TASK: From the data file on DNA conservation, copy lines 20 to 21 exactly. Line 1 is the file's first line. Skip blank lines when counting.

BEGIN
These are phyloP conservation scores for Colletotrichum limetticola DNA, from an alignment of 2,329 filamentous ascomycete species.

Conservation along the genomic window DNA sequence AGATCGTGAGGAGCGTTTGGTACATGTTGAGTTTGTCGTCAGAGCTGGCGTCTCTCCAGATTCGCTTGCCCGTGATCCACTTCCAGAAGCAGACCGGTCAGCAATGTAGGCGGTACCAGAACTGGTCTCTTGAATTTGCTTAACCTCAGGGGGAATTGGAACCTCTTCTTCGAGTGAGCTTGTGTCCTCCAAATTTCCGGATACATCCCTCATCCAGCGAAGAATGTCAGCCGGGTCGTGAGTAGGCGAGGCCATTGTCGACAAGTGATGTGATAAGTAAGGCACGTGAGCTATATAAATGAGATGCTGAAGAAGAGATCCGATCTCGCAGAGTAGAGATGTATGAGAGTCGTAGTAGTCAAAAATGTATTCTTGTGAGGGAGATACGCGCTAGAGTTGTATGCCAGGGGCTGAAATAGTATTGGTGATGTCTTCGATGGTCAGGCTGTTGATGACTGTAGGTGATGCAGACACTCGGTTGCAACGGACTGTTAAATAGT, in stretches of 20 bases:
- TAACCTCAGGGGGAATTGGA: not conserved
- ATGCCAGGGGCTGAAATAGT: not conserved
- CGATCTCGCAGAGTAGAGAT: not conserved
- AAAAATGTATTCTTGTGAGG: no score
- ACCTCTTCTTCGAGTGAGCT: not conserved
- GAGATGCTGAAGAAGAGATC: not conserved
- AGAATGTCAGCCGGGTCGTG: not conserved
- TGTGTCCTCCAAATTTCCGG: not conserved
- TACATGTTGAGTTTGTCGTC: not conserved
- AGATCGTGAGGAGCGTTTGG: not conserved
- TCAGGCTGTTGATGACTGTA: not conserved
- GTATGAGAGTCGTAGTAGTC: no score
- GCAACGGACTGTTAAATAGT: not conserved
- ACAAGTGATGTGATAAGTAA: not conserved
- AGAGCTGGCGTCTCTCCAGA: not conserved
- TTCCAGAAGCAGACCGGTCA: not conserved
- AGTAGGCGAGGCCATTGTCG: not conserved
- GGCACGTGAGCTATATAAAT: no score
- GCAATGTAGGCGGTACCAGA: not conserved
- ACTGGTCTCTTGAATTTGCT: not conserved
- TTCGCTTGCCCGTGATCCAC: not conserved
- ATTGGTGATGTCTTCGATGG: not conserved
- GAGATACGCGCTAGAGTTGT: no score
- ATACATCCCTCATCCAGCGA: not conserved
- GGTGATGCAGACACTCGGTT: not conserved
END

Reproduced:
- GGCACGTGAGCTATATAAAT: no score
- GCAATGTAGGCGGTACCAGA: not conserved